2.3 Carboxyl groups determination

Effect of different process parameters (temperature, time, monomer concentration) on AA grafting yield was tested. Surface density of COOH groups on PU-COOH was measured using colorimetric reaction with toluidine blue (TBO) as described elsewhere [19]. The discs were put in TBO solution, pH=11, for 3 h, RT. Next, discs were dipped in distilled water and placed in 50% acetic acid solution, pH=1.5. Absorbance of the obtained solutions at 633 nm was measured using a plate reader. Each measurement was performed 10 times for each PU-COOH material. PUCOOH discs with the biggest amount of superficial COOH groups (PU-COOHmax) were submitted to REDV grafting.

2.4 Peptide presence confirmation

To confirm successful introduction of the peptide on PU-COOHmax an ELISA assay was performed. As a control material samples physically coated with peptide (without activation by EDC and sulfo-NHS) were used. The samples were placed in 24-well polystyrene plates, equilibrated with PBS and blocked with PBST (1 h, 37 °C). After blocking, samples were incubated with primary antibodies (1 h, 37 °C, rabbit monoclonal anti-REDV antibodies, dilution 1:1000) and secondary antibodies (1 hour, 37 °C, antirabbit IgG conjugated to peroxidase, dilution 1:20000) and transferred to fresh plates to eliminate the influence of the antibodies adsorbed to the well walls. After each assay step samples were rinsed with PBST (6 × 5 minutes on a shaker). In the last assay step samples were incubated with a peroxidase substrate solution – SigmaFast OPD (o-phenylenediamine dihydrochloride) in the dark at RT for 30 minutes. After the reaction, an aliquot of the solution (200 μl) from each well was transferred to a 96-well plate; the optical density of the solution was read at the 450 nm. Each measurement was performed 8 times for each type of material.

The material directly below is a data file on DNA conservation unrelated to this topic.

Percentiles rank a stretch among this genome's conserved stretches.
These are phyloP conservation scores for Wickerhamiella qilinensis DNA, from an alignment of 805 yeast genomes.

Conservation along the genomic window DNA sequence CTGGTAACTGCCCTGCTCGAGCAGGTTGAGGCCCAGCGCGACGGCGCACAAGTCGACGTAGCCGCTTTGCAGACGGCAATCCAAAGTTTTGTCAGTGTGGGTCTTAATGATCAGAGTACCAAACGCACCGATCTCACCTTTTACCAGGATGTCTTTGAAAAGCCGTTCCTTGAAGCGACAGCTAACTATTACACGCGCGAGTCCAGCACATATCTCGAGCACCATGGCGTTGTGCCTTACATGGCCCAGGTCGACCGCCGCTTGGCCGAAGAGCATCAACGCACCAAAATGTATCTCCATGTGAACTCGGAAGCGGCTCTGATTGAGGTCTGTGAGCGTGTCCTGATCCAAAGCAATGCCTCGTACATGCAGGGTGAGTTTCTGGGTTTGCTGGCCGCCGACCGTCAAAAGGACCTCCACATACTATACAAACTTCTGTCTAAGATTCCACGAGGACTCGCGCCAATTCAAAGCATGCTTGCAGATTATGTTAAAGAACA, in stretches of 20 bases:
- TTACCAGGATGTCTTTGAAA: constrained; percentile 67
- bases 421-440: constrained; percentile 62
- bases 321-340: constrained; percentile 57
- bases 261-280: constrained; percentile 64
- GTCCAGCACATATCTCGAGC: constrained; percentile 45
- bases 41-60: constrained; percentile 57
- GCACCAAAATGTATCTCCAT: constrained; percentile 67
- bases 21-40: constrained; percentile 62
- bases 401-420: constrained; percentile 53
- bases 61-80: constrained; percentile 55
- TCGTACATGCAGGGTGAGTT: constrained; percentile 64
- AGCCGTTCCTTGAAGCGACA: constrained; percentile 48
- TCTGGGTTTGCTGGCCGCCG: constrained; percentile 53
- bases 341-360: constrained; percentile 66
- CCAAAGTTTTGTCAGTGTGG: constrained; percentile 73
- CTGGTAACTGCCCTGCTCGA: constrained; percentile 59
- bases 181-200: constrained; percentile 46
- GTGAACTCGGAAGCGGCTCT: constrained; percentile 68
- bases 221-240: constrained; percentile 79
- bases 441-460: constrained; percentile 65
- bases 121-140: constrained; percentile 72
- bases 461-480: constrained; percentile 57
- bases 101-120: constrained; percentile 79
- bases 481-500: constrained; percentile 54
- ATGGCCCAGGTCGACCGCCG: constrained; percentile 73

2.5 SEM imaging

Scanning electron microscope (SEM) imaging was performed for PU, PU-COOHMax and PU-REDV in order to visualize differences in surface topography after each modification step. SEM images were obtained with the use of a Zeiss Ultra Plus microscope equipped with a secondary electron detector SE2. Materials were fixed by dipping in a 2% (v/v) glutaraldehyde aqueous solution for 24 h rinsing with distilled water and dehydrating in ethanol solutions (ethanol concentrations form 50% to 100%). After fixation, materials were sputter-coated with carbon. The imaging was performed in at least 5 randomly selected spots on the analyzed material. Each material was prepared in triplicate. Representative images for each material were selected.

2.6 Wettability measurement

Surface wettability was measured for PU, PU-COOHmax and PU-REDV. Materials were glued to a glass slide and a drop of distilled water (5 μl) was placed on a clean and dry surface. The contact angle was measured automatically using Kruss DCA 100 software. The measurement was performed in at least 5 randomly selected spots on the analyzed material and each material was prepared in triplicate.

2.7 FTIR-ATR analysis

FTIR spectra were recorded with a Nicolet™ 6700 spectrometer (Thermo Scientific). All samples were detected in attenuated total reflection (ATR) mode. Spectra were analyzed with the use of OMNIC 8.3 software. Spectra were collected in at least 5 randomly selected spots and each material was prepared in triplicate. One representative spectrum for each material was selected.

2.8 XPS analysis

The changes of chemical composition during surface modification were determined by XPS on a VG Scientific ESCALAB photo-electron spectrometer. Spectra fitting and determination of atomic composition was performed with software provided by VG Scientific.

3 Results and discussion

3.1 Modification mechanism